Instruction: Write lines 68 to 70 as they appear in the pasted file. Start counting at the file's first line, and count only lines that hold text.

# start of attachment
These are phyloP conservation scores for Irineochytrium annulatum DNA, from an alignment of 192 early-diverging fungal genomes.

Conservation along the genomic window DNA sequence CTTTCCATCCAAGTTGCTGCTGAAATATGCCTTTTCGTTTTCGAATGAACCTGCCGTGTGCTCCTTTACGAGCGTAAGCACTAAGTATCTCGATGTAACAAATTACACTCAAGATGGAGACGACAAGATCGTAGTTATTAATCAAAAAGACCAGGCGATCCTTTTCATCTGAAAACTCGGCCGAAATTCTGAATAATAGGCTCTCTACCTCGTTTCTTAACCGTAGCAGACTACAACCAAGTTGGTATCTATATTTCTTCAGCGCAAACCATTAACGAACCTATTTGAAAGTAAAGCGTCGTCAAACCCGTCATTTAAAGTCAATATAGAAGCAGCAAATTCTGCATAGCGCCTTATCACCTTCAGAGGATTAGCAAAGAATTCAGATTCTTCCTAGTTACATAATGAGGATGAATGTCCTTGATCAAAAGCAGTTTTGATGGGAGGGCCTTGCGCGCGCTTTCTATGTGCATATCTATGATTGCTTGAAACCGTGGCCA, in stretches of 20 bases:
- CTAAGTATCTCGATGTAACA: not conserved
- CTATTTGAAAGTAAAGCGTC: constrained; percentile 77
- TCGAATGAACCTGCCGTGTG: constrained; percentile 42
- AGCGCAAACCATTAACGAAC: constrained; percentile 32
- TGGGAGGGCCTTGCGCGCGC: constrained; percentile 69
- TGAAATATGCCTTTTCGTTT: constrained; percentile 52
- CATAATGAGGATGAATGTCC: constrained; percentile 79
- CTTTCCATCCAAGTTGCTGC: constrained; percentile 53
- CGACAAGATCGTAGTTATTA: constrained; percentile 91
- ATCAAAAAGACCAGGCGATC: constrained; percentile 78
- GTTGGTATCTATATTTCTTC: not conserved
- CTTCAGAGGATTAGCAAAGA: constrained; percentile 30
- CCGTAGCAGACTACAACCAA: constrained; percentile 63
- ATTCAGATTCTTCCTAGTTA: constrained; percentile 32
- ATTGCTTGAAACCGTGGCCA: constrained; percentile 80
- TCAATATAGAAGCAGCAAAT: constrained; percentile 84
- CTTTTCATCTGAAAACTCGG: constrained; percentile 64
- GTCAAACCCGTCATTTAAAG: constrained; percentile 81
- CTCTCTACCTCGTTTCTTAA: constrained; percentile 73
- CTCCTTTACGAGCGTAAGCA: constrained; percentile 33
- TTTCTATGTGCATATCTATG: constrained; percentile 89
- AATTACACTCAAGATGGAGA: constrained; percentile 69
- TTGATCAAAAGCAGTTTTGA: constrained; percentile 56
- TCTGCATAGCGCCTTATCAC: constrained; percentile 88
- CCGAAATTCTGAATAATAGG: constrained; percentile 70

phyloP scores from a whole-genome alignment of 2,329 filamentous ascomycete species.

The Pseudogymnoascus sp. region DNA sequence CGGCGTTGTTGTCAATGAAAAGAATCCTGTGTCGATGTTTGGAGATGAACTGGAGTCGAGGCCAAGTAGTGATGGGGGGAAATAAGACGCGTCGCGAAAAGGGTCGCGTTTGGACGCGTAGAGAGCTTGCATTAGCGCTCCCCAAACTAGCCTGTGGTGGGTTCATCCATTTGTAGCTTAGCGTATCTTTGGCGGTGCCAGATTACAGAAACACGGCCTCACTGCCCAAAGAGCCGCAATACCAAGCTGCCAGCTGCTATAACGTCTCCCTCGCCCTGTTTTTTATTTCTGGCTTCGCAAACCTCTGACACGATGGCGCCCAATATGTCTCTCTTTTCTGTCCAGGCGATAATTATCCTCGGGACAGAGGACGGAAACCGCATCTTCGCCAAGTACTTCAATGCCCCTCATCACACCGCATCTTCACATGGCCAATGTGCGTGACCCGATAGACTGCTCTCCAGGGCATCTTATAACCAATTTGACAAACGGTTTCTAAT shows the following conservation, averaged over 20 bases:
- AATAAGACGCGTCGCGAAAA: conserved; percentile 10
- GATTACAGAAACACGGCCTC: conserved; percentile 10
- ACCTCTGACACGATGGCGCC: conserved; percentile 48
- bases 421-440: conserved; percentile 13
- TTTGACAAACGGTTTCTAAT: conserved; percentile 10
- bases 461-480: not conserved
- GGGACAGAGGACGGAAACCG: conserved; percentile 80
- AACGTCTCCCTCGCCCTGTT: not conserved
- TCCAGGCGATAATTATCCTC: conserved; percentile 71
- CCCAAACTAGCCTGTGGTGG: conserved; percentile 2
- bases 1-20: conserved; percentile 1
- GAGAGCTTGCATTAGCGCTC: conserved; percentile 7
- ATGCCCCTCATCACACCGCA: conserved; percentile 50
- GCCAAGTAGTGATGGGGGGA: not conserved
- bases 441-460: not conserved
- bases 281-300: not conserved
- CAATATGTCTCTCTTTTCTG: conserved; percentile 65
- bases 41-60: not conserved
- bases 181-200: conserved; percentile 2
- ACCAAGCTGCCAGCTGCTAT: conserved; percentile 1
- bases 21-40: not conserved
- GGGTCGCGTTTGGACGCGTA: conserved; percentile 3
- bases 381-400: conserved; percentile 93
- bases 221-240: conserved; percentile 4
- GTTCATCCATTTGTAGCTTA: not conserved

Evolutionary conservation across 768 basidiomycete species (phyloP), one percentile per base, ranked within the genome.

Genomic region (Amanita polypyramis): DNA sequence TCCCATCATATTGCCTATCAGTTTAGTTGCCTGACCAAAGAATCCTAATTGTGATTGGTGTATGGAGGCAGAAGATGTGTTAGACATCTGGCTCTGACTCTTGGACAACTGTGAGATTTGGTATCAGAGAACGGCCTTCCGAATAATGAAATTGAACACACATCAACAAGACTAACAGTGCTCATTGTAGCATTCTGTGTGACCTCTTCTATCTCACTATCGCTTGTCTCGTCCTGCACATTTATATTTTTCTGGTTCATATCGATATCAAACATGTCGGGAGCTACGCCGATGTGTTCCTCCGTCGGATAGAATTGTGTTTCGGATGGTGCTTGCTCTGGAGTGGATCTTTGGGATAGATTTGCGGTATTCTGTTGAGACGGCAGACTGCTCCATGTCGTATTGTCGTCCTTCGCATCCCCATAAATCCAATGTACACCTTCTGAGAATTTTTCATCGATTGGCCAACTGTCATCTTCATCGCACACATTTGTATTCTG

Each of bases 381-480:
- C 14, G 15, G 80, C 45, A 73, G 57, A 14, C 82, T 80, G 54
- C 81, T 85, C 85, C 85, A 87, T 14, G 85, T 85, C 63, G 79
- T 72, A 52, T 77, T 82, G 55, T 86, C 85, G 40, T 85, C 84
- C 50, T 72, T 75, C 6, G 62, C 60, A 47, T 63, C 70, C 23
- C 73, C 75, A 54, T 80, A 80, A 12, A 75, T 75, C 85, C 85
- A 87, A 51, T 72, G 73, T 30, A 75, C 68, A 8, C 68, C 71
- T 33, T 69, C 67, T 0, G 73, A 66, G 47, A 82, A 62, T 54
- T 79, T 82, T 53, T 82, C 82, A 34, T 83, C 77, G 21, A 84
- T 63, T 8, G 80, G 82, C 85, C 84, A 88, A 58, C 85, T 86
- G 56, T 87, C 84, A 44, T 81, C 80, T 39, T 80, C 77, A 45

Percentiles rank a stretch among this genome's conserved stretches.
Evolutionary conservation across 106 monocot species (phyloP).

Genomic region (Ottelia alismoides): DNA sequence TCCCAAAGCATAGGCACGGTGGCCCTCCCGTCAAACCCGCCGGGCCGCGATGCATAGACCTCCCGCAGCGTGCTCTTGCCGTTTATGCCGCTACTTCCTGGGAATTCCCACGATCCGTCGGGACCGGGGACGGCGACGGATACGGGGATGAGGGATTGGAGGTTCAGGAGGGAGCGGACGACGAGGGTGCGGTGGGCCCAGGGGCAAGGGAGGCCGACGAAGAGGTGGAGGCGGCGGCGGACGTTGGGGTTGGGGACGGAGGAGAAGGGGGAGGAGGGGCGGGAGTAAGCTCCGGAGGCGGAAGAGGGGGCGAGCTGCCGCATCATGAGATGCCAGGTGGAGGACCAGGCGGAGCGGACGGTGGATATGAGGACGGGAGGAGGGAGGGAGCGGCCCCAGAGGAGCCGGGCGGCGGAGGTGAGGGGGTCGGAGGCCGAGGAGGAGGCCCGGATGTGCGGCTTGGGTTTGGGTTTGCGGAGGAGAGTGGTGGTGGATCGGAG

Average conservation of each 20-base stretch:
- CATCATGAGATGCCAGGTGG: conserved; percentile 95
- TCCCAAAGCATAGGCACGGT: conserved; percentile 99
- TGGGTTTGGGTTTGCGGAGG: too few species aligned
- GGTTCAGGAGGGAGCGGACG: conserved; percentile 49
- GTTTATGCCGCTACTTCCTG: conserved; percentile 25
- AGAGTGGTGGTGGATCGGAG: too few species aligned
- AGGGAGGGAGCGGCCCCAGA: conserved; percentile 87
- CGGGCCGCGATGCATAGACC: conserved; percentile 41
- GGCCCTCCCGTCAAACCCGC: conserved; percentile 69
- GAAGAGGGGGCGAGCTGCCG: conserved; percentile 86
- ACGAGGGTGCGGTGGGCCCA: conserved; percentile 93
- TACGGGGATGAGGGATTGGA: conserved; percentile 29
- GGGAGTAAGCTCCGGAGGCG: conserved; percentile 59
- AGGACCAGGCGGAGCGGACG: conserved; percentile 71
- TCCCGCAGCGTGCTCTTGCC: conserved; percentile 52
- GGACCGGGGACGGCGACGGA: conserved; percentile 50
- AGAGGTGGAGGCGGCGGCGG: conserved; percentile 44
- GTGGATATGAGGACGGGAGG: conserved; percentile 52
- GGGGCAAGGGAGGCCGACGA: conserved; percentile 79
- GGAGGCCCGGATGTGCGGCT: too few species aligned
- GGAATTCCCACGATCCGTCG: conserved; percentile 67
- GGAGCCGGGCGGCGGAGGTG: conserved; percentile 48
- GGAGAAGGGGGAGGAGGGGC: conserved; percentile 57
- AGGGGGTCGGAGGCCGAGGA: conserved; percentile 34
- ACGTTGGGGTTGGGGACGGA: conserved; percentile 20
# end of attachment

Percentiles rank a stretch among this genome's conserved stretches.
Evolutionary conservation across 106 monocot species (phyloP).

Genomic region (Ottelia alismoides): DNA sequence TCCCAAAGCATAGGCACGGTGGCCCTCCCGTCAAACCCGCCGGGCCGCGATGCATAGACCTCCCGCAGCGTGCTCTTGCCGTTTATGCCGCTACTTCCTGGGAATTCCCACGATCCGTCGGGACCGGGGACGGCGACGGATACGGGGATGAGGGATTGGAGGTTCAGGAGGGAGCGGACGACGAGGGTGCGGTGGGCCCAGGGGCAAGGGAGGCCGACGAAGAGGTGGAGGCGGCGGCGGACGTTGGGGTTGGGGACGGAGGAGAAGGGGGAGGAGGGGCGGGAGTAAGCTCCGGAGGCGGAAGAGGGGGCGAGCTGCCGCATCATGAGATGCCAGGTGGAGGACCAGGCGGAGCGGACGGTGGATATGAGGACGGGAGGAGGGAGGGAGCGGCCCCAGAGGAGCCGGGCGGCGGAGGTGAGGGGGTCGGAGGCCGAGGAGGAGGCCCGGATGTGCGGCTTGGGTTTGGGTTTGCGGAGGAGAGTGGTGGTGGATCGGAG